Accidentally, Like a Martyr

I don’t usually take you along with me when I go trouping off/off Broadway, but I’m making an exception because last evening I stumbled on a special treat and as it will run through January 7th, you might just catch it if you plan to be in New York during this next week.

From left: Chuck Blasius, Cameron Pow, Grant James Varjas, Keith McDermott (photo: Ahron R. Foster)

The treat was Accidentally, Like a Martyr – a new play written and directed by Grant James Varjas, who triple threats by playing the role of Brendan in it. It’s presented by Otherside Productions, a company devoted to the production of new works with gay themes. This play is in residence at Paradise Factory on East 4th Street in Manhattan.  That street is a mini-mall for theatre lovers, for it also houses LaMama and the New York Theatre Workshop and a 5-table tiny restaurant called  La Piccola Strada, which is a hole in the wall run by Josephine and Esperanza Cipriani, in which everything is cooked to order accommodating your every wish. It’s a ‘bring your own bottle’ gem of a joint.

But to return to the play at hand, it is one of those in the ‘bar play’ category, in the tradition of The Time of your Life, Small Craft Warnings and O’Neill’s  The Iceman Cometh. It is set in a small seedy gay bar on Manhattan’s lower east side; tended by a young man, played with control and humor by Brett Douglas. The clientele is mostly neighborhood older driftwood, the most content of whom would be a man named Edmund, middle-aged, gray haired, resigned. Charles is another regular, a man in deep mourning for his departed partner, who now takes refuge in the instant barb, the hilarious retort, the cruel destructive critique.  Varjas has given him wit and rage, and Keith McDermott, who once played the boy in Equus opposite Richard Burton on Broadway, is brilliant in the role.  Images of the late Clifton Webb in the film Laura kept showing up in my mind’s eye, but Mr. McDermott’s take on the character is his own and went further, and when the reason for his desolation emerged late in the proceedings, it was shattering.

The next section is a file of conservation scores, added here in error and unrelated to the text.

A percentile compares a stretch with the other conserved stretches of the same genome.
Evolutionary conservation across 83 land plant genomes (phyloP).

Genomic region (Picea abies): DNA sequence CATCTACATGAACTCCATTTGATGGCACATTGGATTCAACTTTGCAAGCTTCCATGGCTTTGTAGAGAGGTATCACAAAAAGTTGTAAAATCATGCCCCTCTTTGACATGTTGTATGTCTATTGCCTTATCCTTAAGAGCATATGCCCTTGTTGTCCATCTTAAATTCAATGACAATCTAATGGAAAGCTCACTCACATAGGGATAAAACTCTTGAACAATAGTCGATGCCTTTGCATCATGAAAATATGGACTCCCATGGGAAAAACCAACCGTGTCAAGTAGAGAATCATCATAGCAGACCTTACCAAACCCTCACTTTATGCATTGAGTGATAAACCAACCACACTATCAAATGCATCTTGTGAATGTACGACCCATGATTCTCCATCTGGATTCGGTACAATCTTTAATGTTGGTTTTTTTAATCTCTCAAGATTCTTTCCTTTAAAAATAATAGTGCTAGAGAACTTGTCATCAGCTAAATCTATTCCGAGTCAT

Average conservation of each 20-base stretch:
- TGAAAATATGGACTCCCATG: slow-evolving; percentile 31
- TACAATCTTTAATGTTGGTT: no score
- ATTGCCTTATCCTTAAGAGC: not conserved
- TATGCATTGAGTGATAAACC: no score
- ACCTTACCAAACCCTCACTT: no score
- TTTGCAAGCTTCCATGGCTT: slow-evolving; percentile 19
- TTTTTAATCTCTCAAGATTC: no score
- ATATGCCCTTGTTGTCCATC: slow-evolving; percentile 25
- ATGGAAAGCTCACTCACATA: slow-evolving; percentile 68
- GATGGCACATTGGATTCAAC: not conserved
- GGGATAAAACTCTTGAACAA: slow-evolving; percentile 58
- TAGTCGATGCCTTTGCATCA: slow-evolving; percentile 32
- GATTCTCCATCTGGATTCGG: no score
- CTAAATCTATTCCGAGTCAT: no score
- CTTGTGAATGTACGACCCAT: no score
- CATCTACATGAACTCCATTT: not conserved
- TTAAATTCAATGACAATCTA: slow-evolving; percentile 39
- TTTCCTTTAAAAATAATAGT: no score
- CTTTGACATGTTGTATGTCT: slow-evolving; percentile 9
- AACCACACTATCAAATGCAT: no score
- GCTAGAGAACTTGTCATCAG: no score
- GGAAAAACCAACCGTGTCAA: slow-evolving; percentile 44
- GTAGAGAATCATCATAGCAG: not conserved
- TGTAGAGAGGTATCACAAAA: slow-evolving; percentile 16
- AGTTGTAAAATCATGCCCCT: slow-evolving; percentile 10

Into the bar comes a stranger, a young man called Mark.  He is nervously awaiting the arrival of a man whom he’d been chatting with in a chatroom. He knows neither his name nor his email address, having only his username, “Griffin1897”.  This name has within it a clue as to who he actually is.

In conversation with the willing-to-listen Edmund (played eloquently by Chuck Blasius,) we learn he has been chronically lonely since the sudden death of his partner Scott four years earlier. When we meet him he has finally opened himself up to the dangers of this meeting with a total stranger.  More I cannot tell you, but I can promise that Mr. Varjas has kept his tale cooking at full boil right through to its haunting ending.  He uses, most effectively, a flashback technique that takes us briefly into another section of the bar for two scenes from an earlier time.